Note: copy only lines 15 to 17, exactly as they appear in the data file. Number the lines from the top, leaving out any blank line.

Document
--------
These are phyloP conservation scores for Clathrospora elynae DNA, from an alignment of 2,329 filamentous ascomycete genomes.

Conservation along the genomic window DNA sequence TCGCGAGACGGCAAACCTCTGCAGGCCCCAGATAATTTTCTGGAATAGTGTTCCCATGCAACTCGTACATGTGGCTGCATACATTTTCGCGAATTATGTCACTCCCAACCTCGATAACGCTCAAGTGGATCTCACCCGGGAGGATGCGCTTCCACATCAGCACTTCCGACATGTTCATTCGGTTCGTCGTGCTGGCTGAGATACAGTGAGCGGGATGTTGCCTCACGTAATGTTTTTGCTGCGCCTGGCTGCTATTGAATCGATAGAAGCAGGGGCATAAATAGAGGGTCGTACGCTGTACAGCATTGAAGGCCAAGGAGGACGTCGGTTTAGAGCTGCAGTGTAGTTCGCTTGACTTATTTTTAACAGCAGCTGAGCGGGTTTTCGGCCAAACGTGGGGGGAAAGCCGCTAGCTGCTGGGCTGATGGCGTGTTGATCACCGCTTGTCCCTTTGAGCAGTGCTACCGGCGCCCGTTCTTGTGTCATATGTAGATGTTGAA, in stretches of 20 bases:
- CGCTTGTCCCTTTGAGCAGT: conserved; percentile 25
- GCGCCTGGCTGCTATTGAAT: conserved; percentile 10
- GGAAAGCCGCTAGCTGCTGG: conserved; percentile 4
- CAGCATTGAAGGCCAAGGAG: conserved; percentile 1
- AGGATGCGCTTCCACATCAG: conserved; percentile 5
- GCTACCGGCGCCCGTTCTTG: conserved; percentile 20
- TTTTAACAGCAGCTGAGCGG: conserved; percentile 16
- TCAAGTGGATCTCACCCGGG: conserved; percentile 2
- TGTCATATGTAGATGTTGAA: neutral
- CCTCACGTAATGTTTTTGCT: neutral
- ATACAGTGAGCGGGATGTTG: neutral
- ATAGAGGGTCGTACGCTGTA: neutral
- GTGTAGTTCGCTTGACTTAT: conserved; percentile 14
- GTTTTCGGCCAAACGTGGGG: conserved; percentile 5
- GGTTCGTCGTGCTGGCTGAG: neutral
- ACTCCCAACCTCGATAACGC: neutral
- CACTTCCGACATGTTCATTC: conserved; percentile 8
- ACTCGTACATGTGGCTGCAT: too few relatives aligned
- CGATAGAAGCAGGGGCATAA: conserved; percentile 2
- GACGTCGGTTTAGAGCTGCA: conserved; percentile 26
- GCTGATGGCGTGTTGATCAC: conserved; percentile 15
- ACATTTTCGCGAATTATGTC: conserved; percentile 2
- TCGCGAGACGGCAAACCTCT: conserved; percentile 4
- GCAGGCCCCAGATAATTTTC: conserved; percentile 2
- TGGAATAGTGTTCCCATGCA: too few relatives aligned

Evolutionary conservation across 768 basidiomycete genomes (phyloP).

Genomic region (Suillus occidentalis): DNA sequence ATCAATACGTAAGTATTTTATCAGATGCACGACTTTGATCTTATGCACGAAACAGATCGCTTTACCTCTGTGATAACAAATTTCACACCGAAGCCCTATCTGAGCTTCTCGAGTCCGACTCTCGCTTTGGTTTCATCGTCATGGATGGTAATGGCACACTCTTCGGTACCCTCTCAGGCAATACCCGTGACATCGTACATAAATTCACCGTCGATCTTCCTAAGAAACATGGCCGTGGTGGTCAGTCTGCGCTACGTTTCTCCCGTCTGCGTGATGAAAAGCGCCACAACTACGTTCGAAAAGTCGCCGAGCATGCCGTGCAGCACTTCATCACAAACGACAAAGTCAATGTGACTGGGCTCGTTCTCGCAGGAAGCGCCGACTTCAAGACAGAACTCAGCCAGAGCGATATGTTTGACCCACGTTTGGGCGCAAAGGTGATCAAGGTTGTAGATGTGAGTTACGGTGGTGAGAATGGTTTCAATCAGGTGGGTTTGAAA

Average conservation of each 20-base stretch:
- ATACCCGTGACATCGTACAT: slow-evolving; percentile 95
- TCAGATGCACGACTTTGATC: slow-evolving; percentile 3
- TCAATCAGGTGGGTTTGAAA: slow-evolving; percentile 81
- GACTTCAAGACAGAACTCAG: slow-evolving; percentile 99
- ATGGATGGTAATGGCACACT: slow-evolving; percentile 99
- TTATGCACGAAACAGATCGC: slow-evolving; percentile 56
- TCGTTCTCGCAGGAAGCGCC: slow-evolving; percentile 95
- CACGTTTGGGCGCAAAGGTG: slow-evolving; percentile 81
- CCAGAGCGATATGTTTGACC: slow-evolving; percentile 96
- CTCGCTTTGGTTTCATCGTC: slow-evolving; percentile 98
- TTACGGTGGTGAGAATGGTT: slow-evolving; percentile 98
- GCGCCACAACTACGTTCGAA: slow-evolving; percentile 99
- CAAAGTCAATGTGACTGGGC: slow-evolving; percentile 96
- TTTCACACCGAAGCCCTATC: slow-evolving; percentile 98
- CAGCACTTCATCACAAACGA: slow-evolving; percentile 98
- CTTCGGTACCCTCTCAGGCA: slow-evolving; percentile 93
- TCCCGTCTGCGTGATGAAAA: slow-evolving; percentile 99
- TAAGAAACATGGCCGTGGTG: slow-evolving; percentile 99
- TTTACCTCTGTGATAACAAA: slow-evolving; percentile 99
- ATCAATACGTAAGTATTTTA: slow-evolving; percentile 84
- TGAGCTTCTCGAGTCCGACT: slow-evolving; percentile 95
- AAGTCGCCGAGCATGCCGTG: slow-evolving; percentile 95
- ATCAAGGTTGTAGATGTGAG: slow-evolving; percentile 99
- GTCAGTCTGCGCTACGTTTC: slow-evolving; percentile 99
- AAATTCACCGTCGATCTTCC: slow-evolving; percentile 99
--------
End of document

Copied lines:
- GTGTAGTTCGCTTGACTTAT: conserved; percentile 14
- GTTTTCGGCCAAACGTGGGG: conserved; percentile 5
- GGTTCGTCGTGCTGGCTGAG: neutral